Vassilis Sarantides (Athens University of Economics and Business) 30.11.2023
It is our pleasure that Dr. Vassilis Sarantides (Athens University of Economics and Business) will present on Thursday, November 30, 2023, at 12:45 in room RB437 about his research on the topic „Historical pathogen prevalence and the radius of trust“.
Registration is not required and anyone who would like to attend is warmly invited.
ABSTRACT: Why do people exhibit different levels of trust between strangers and those who are socially close to them? This study tests the hypothesis that societies with a historical prevalence of infectious diseases develop strategies to minimize contact with potentially unhealthy or contaminated out-groups, while emphasizing strong local networks of in-groups to manage infections effectively, ultimately leading to a lower radius of trust, defined as the difference between out-group and in-group trust. Our empirical analysis verifies this hypothesis using (i) cross-country; (ii) cross-country individual-level; (iii) ethnic group-level; and (iv) individual-level data for a sample of second-generation migrants. In particular, our findings support a robust negative association between historical pathogen prevalence and the contemporary radius of trust, specifically when we differentiate attitudes between socially distant groups (e.g., people met for the first time) and family members. Furthermore, this pattern remains consistent when we proxy trust attitudes using historical data on disapproval of violence at the ethnic group level from the Standard Cross-Cultural Sample. We find that an increase in social distance when differentiating attitudes between local community members and distant groups from other societies leads to a decline of disapproval of violence with increasing pathogen prevalence. Overall, historical pathogen prevalence sheds light on a fundamental cultural trait that persists over time.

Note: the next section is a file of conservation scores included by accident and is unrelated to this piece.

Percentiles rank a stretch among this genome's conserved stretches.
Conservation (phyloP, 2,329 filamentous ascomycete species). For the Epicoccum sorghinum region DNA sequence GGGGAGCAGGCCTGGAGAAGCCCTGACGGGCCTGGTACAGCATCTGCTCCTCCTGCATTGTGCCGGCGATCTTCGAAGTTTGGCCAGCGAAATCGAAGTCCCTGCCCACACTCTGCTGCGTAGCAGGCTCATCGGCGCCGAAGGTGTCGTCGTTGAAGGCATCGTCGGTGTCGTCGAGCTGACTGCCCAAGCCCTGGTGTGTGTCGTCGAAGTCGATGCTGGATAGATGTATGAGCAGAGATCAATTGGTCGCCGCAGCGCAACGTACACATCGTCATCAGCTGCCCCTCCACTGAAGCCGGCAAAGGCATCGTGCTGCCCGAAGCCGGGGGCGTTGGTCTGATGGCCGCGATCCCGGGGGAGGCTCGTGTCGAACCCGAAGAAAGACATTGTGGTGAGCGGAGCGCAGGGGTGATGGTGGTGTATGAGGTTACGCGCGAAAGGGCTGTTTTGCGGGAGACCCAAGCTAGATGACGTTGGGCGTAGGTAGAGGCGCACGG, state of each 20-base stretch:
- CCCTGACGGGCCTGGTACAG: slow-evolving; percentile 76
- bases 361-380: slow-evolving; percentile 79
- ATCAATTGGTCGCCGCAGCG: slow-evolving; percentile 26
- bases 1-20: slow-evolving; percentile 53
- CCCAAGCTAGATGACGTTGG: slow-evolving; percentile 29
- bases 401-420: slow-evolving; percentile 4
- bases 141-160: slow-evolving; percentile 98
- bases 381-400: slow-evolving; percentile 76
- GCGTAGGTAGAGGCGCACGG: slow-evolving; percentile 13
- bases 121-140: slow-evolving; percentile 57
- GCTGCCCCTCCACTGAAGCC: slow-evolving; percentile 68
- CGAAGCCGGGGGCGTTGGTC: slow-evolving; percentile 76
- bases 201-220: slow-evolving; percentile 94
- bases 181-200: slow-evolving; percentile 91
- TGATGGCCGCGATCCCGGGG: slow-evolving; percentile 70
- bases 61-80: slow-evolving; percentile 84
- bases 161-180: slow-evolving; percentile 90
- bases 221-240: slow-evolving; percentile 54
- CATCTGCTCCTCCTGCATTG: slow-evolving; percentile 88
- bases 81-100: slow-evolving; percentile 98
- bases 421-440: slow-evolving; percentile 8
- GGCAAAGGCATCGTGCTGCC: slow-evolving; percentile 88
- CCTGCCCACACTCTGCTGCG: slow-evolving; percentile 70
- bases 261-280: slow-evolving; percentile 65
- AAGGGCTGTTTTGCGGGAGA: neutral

BIO: Vassilis earned his BSc in International and European Economic Studies from Athens University of Economics and Business (AUEB) in 2005, followed by an MSc in International Economics and Finance in 2007 and a PhD in Economics in 2011, all from AUEB. In 2012, he joined the University of Sheffield’s Department of Economics as an Assistant Professor and later, in 2022, he returned to AUEB in the same capacity. His primary research interests encompass Economic History, Political Economy, and Public Finance. His work has been published in scientific journals such as European Economic Review, Exploration in Economic History and Public Choice.